# Mathematics Question about Power Trend lines?

#### snowbeard

##### New Member
hello all, I am trying to fit a cooling graph with a trendline and I have found the power line to fit the best, as well as corresponding with Newton's law of cooling. However, I am not savvy enough to discuss how similar or dissimilar the two equations are!

the resulting equations from two different curves are as follows:

y=4305 x^-0.87733

y=4025 x^-0.91004

both fits have an R^2 of 0.996.

I am analyzing two scenarios of cooling the same object with three variables, one intended (the extraction of energy using water flow in one case, and no extraction in the other) and the others not under my control: different starting temperatures and different ambient temperatures. I need to understand if these are generally the same curve, or how very different are they? is there any statistical way to represent their relationship?

Thanks in advance for any help deciphering this!!!

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#### shg

##### MrExcel MVP
Well, they are both power functions, so they are the same in that sense. You could calculate and plot the ratio between them:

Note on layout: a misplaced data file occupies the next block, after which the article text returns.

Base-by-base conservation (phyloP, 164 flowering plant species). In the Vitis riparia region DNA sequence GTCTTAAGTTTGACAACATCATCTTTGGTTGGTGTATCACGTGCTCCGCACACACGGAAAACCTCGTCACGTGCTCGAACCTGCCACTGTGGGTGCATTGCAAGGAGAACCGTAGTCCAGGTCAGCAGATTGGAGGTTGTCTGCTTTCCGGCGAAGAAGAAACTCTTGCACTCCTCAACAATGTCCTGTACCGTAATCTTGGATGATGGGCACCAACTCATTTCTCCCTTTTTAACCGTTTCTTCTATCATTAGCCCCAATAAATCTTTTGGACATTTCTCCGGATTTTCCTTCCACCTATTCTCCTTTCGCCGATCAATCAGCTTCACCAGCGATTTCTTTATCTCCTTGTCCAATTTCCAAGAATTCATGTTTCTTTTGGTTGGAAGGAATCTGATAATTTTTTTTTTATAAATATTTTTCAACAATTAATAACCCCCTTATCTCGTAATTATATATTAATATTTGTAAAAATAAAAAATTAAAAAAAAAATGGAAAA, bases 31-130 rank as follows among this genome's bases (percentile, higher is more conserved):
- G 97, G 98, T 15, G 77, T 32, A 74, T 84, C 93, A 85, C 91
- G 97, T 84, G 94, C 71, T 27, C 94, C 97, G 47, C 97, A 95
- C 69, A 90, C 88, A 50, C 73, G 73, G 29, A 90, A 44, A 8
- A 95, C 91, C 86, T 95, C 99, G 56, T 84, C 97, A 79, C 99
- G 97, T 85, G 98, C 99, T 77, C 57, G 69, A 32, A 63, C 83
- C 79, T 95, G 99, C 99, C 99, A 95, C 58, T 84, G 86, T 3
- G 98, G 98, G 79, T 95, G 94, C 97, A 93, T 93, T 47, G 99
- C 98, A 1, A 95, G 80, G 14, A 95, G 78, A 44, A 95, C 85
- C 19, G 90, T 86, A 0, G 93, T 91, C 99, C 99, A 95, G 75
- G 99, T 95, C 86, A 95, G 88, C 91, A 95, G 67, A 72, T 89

y1 = a * x^b

y2 = b * x^c

y1/y2 = a/b * x^(b-c)

 A​ B​ C​ D​ 1​ T​ y1​ y2​ y1/y2​ 2​ 100​ 75.7​ 60.9​ 1.24​ 3​ 200​ 41.2​ 32.4​ 1.27​ 4​ 300​ 28.9​ 22.4​ 1.29​ 5​ 400​ 22.4​ 17.2​ 1.30​ 6​ 500​ 18.5​ 14.1​ 1.31​ 7​ 600​ 15.7​ 11.9​ 1.32​

#### snowbeard

##### New Member
hmmm, that makes about as much sense to me as what I had before.. but I appreciate the help!!

What I really want to know is if the two curves are significantly different from each other, or are they basically (statistically) the same? I want them to both be the same type of fit, but my real question is is the "slope" or "rate of cooling" different between the two?

Could you explain how I can use the ratio plot to assess my question?

Thanks tons for the help!!

#### shg

##### MrExcel MVP
In my example, I used the variable b in both equations; it should have been just in the first (a and b for the first, c and d for the second).

I'm still not sure what you're asking. You can differentiate both equations to compare cooling rates.

#### snowbeard

##### New Member
well, I'm a dunce at math, I made it thru my algebra courses years ago, but calculus kicked me in the head... I did very well in trig and geometry, but the laniguistics of advanced mathematics have escaped me. How would I differentiate the equations?

#### shg

##### MrExcel MVP
If y = a*t^b, then dy/dt = a*b*t^(b-1). So,

 A​ B​ C​ D​ E​ F​ G​ 1​ T​ y1​ y2​ dy1/dt​ dy2/dt​ ​ ​ 2​ 100​ 75.7​ 60.9​ -0.66​ -0.55​ B2: =4305 * A2 ^ -0.87733 3​ 200​ 41.2​ 32.4​ -0.18​ -0.15​ C2: =4025 * A2 ^ -0.91004 4​ 300​ 28.9​ 22.4​ -0.08​ -0.07​ D2: =4305 * (-0.87733) * A2 ^ (-0.87733 - 1) 5​ 400​ 22.4​ 17.2​ -0.05​ -0.04​ E2: =4025 * (-0.91004) * A2 ^ (-0.91004 - 1) 6​ 500​ 18.5​ 14.1​ -0.03​ -0.03​ 7​ 600​ 15.7​ 11.9​ -0.02​ -0.02​

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